eISSN: 2299-0046
ISSN: 1642-395X
Advances in Dermatology and Allergology/Postępy Dermatologii i Alergologii
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SCImago Journal & Country Rank
6/2021
vol. 38
 
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abstract:
Original paper

Bullous diseases caused by KRT1 gene mutations: from epidermolytic hyperkeratosis to a novel variant of epidermolysis bullosa simplex

Katarzyna Osipowicz
1
,
Katarzyna Wertheim-Tysarowska
2
,
Bartłomiej Kwiek
1
,
Ewa Jankowska
3
,
Monika Gos
2
,
Agnieszka Charzewska
2
,
Katarzyna Woźniak
1
,
Cezary Kowalewski
1

1.
Department of Dermatology, Medical University of Warsaw, Warsaw, Poland
2.
Department of Medical Genetics, Institute of Mother and Child, Warsaw, Poland
3.
Department of Histology and Embryology, Centre for Biostructure, Medical University of Warsaw, Warsaw, Poland
Adv Dermatol Allergol 2021; XXXVIII (6): 1032–1038
Online publish date: 2020/09/02
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Introduction
Mutations in the KRT1 gene encoding keratin 1 cause epidermolytic hyperkeratosis characterized by blistering in the neonatal period followed by ichthyotic hyperkeratosis in childhood and adolescent life. We observed a spectrum of clinical manifestations of blistering disorders caused by different mutations in the same KRT1 gene.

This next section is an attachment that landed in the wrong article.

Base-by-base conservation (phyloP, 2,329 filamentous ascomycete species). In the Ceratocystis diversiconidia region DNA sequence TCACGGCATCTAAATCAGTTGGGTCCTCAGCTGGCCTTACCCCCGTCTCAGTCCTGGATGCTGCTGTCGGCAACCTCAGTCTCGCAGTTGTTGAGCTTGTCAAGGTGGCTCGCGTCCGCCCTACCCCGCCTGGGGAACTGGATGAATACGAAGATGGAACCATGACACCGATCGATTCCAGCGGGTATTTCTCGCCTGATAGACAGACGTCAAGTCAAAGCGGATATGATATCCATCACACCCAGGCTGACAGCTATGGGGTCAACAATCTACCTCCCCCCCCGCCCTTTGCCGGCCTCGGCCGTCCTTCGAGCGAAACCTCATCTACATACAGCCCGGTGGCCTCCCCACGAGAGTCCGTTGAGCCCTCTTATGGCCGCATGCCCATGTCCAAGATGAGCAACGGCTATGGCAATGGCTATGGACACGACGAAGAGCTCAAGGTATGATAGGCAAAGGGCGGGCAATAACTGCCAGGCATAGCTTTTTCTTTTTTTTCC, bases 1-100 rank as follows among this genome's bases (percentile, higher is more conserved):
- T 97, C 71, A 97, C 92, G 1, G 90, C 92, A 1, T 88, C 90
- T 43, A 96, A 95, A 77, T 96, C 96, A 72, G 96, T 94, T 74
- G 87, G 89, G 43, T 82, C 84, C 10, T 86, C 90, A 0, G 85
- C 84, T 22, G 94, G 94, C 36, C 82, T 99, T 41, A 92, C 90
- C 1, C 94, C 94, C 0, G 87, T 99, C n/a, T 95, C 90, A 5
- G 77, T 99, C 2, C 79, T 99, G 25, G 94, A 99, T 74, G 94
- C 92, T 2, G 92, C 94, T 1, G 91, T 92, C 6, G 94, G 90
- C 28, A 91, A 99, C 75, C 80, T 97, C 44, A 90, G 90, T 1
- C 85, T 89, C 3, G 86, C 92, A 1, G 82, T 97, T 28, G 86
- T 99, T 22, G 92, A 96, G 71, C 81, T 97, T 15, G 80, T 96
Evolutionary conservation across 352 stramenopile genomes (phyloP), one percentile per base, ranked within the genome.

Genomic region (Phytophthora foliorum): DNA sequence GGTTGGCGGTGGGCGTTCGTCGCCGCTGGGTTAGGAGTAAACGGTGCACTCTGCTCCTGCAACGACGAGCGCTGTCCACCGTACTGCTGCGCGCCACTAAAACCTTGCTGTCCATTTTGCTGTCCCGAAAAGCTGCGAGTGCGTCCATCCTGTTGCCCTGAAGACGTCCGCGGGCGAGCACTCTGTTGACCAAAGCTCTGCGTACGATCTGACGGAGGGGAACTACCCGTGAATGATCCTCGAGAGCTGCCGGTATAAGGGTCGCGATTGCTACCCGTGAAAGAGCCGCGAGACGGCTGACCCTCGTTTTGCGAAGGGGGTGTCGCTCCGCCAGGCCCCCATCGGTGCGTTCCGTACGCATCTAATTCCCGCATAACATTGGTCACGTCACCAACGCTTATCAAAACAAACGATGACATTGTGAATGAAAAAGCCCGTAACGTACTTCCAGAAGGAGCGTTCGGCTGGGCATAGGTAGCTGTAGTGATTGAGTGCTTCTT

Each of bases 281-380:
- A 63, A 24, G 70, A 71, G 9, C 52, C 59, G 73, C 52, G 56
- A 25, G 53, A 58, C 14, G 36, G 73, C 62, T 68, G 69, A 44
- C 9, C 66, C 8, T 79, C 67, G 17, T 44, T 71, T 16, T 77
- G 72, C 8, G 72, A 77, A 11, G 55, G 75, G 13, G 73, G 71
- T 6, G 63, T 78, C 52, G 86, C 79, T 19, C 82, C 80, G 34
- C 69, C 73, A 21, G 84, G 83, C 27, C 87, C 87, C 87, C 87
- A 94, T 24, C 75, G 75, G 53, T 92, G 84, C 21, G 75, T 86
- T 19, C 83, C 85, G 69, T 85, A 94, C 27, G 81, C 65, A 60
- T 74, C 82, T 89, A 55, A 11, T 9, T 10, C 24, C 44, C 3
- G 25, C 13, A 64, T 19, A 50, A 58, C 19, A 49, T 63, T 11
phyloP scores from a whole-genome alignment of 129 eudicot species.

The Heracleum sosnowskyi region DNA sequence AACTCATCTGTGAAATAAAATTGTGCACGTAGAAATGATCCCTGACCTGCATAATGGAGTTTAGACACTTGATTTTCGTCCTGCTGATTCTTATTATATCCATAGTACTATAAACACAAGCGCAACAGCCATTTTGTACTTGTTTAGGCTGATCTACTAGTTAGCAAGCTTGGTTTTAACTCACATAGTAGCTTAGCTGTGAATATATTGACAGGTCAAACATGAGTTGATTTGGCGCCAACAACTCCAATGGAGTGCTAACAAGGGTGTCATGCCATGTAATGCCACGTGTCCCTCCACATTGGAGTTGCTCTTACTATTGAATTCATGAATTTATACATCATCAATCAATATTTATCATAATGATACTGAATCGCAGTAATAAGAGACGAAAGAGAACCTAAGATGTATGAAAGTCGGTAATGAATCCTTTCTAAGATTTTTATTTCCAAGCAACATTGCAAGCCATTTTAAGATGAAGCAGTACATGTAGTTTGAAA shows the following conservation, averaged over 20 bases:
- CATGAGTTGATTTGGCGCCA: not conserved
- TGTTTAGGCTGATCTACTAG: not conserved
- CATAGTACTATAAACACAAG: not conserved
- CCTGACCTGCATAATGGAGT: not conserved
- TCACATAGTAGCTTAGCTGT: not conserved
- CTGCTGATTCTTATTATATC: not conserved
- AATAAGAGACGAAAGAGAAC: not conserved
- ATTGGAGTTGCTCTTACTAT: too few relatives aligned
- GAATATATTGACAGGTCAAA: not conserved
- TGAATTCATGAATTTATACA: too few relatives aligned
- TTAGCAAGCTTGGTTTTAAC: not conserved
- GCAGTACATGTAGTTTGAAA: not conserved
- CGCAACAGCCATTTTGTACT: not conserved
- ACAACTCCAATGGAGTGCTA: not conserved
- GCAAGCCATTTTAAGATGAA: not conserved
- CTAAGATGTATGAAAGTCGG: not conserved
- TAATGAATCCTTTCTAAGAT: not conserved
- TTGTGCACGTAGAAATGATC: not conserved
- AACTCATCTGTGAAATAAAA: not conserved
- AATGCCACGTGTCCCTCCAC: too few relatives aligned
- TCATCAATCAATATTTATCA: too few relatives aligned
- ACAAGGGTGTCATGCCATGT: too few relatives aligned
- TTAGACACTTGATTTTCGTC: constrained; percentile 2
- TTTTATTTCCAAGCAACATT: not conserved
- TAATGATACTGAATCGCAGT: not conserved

Aim
To analyse the phenotypic spectrum of blistering disorders caused by the KRT1 mutations.

Material and methods
Four patients with an epidermal barrier defect manifesting as blistering with the KRT1 mutations were included to the study. The clinical course of the disease was analysed, histology, immunofluorescence and electron microscopic examinations were performed.

Results
An adult patient with severe ichthyosis with p.Asn188Lys mutation in exon 1 of KRT1 who occasionally develops blisters in adolescence represents epidermolytic hyperkeratosis, a newborn child who died 4 days after birth due to disruption of the epidermal barrier (extensive blister and erosions) with mutation p.Ser193Pro in the KTR1 gene and two adult sisters harbouring heterozygous mutation c.591+1A>G in the KRT1 gene who present superficial blisters induced by mild trauma from the birth up to adolescent life without ichthyosis suggesting the diagnosis of epidermolysis bullosa simplex. Histopathology in all adult patients showed cytoplasm disruption in keratinocytes of the stratum spinosum with keratohyalin granule-like structures and, on the ultrastructural level, the presence of keratin clumping confirming the pathology of keratin intermediate filaments.

Conclusions
This study extends the knowledge of the clinical spectrum for the KRT1 gene mutations. This is the first description of familial dominant epidermolysis bullosa simplex linked to the KRT1 mutation.

keywords:

KRT1 gene, epidermolysis bullosa simplex, bullous ichthyosis, epidermolytic hyperkeratosis

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